Switzerland’s justice ministry confirmed on Monday that American authorities formally asked for files in the ISL kickbacks case to aid their sprawling investigation of alleged racketeering by international soccer leaders.
The ISL marketing agency was found to have routinely bribed top sports officials, including Blatter’s predecessor Joao Havelange, before collapsing into criminal bankruptcy in 2001.
British broadcaster the BBC aired a program Monday alleging it had seen a letter obtained by the FBI that was written by Havelange and said Blatter had “full knowledge” of kickback payments in the 1990s. Blatter was Havelange’s general secretary for 17 years until becoming president in 1998.
Blatter would not comment on the BBC’s claim, his spokesman Klaus Stoehlker told The Associated Press on Monday.
FIFA said it is cooperating to provide “all relevant information” to ongoing American and Swiss investigations, and would not comment on specific allegations.
The ISL case sent FIFA into financial crisis, then dogged the governing body and Blatter through a criminal trial of six agency executives in 2008. A legal fight followed as FIFA tried to keep sealed the identity of officials named in a settlement deal to repay bribes.
Two years ago, FIFA finally declared the case closed after its ethics committee reviewed the case.
The ethics judgment confirmed three longtime executive committee members as bribe-takers: Havelange, who was FIFA president from 1974-1998, resigned as honorary president; his former son-in-law Ricardo Teixeira of Brazil, who had resigned a year earlier; and Nicolas Leoz of Paraguay, who resigned as president of the South American confederation CONMEBOL.
Crticizing Havelange and Teixeira for “morally and ethically reproachable” conduct, the ethics ruling of April 2013 also noted that commercial bribery was not illegal in Switzerland in the 1990s.
And Blatter’s behavior over the years did not amount to “any criminal or ethical misconduct,” ethics judge Joachim Eckert wrote.
Blatter had been merely “clumsy,” Eckert said, when in March 1997 he sent back a payment of 1.5 million Swiss francs (then $1 million) which arrived at FIFA for Havelange from ISL.
Being cleared of misconduct was a relief to the FIFA president, FIFA secretary general Jerome Valcke told the AP days after the ruling was published. The name ISL that was “tattooed on his forehead” for more than a decade was washed away from Blatter by the ethics panel’s summary, Valcke said in May 2013 in Kuala Lumpur, Malaysia.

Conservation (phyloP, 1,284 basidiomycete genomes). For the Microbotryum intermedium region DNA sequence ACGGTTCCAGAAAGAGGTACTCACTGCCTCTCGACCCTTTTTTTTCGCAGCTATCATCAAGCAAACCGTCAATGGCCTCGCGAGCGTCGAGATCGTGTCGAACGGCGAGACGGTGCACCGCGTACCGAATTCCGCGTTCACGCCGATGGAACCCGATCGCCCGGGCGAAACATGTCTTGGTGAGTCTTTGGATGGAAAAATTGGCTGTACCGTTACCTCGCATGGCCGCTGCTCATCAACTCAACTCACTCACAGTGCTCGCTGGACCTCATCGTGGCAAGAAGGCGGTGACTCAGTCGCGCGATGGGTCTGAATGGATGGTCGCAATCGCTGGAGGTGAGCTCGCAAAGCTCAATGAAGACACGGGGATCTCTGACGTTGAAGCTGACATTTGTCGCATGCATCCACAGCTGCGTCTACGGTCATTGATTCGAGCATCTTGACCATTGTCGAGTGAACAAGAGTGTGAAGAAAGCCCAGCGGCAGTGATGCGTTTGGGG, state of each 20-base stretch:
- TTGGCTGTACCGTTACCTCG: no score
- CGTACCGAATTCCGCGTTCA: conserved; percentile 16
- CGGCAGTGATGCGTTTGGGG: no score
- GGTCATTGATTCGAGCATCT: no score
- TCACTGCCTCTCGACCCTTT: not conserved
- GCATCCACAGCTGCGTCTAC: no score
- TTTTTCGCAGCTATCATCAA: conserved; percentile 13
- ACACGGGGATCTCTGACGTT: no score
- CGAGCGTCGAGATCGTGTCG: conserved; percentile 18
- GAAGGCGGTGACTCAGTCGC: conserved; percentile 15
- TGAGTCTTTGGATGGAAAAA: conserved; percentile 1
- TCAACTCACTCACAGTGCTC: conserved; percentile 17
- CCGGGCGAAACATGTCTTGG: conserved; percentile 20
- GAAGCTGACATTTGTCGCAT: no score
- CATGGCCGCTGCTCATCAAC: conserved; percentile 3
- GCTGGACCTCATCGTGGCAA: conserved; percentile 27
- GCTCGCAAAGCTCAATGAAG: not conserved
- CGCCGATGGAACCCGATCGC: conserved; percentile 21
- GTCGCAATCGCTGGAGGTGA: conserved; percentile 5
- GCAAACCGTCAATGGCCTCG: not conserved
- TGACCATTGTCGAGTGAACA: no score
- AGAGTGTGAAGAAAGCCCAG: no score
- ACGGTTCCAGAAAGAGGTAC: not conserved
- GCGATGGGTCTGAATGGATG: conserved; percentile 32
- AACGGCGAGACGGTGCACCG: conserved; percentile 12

Now, a scandal that is part of FIFA lore has been revived while Blatter is already suspended from office. He faces a possible life ban from Eckert this month in a separate case of alleged financial wrongdoing with FIFA vice president Michel Platini that is part of a Swiss criminal proceeding.
The U.S. Department of Justice has received the Swiss prosecution files in the ISL criminal case, the Swiss justice ministry confirmed on Monday. The request was formally made in March, the ministry said.
The U.S. Department of Justice had revealed on May 27 the scale of its case in a stunning indictment published after seven soccer officials, including two FIFA vice presidents, were arrested in early-morning raids in Zurich.
Leoz was among 14 soccer and marketing officials indicted that day, and Teixeira was among 16 more indicted last Thursday after another raid on the luxury Baur au Lac hotel netted two more FIFA vice presidents.
While Blatter’s conduct in the ISL case broke no Swiss laws, it is unclear if U.S. prosecutors could seek to show he has passively helped corruption flourish in a conspiracy spanning over decades.
The Eckert ruling of 2013 touched on Blatter’s awareness of corrupt behavior by others.
“It must be questioned, however, “the German judge wrote, “whether President Blatter knew or should have known over the years before the bankruptcy of ISL that ISL had made payments (bribes) to other FIFA officials.”